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Can you avoid a head injury with a hardhat?

Hard hats are a common form of personal protective equipment that workers should expect to wear when working in construction. In all construction workplaces where there could be falling objects or other hazards, safety protocols typically require workers to wear hard hats that meet specific national standards. These hats can help prevent head injuries if an object drops onto the person’s head or if they fall unexpectedly.

There are different kinds of hard hats approved by the Occupational Safety and Health Administration, which is something that you may not have known. Wearing the wrong kind of hat could put you at a higher risk of injury.

Hard hats should meet the American National Standards Institute (ANSI) requirements

The Occupational Safety and Health Administration states that hard hats meet its requirements when the hard hat is right type and class for a certain hazardous area. The hat has to work against penetration, electrical shock and impact. It also need to go through testing requirements and be compliant with ANSI.

ANSI sorts hard hats into two types, type I and II. The first type only protects the top of the head. The second protects the top and sides of the head.

Beyond these two categories, there are also three classes. These are:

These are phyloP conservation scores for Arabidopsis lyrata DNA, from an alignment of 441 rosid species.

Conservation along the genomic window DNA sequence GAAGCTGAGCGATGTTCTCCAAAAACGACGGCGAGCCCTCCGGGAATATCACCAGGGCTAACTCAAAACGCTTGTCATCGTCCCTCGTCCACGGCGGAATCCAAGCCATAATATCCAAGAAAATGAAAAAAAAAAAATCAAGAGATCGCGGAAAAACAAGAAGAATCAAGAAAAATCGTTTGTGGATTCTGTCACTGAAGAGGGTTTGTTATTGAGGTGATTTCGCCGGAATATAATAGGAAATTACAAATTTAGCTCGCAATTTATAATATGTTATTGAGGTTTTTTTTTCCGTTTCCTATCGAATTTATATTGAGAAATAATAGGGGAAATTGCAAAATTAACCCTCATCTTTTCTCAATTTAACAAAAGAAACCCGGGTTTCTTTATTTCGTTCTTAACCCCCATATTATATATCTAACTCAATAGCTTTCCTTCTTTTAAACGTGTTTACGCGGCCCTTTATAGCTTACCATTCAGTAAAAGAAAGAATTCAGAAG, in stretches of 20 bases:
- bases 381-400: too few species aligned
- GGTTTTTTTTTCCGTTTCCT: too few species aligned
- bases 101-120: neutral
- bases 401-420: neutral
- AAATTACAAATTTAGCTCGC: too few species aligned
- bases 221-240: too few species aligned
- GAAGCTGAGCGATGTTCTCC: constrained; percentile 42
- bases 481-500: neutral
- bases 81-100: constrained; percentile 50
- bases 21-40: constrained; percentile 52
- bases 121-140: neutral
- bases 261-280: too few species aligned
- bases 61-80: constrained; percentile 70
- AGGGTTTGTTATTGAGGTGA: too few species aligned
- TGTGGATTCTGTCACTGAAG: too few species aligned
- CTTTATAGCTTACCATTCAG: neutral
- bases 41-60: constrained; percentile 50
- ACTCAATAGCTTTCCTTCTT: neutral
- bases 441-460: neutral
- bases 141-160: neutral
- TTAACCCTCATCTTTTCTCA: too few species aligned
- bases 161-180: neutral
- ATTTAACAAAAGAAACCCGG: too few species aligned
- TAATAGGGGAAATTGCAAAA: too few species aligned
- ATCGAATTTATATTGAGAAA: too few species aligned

• Class G: hats rated for up to 2,200 volts
  • Class E: hats rated for 20,000 volts
  • Class C: hats without electrical protection

Choosing the right hard hat for your specific workplace will mean knowing if there is a risk of electrocution and how much voltage could be involved.

How often should hard hats be replaced?

Hard hats are normally replaced every five years. The strap on the hat should be replaced annually, since it could wear down.

Remember, though that any hat that has been impacted should be inspected. Any damage, whether it’s a scratch, dent, penetration mark or squeaking sound usually means that the hat needs to be replaced.

Safety protocols in your workplace may require specific hard hats. If you are hurt because the hat you had was not the right type, then you may be able to hold your employer responsible for your injuries and seek workers’ compensation.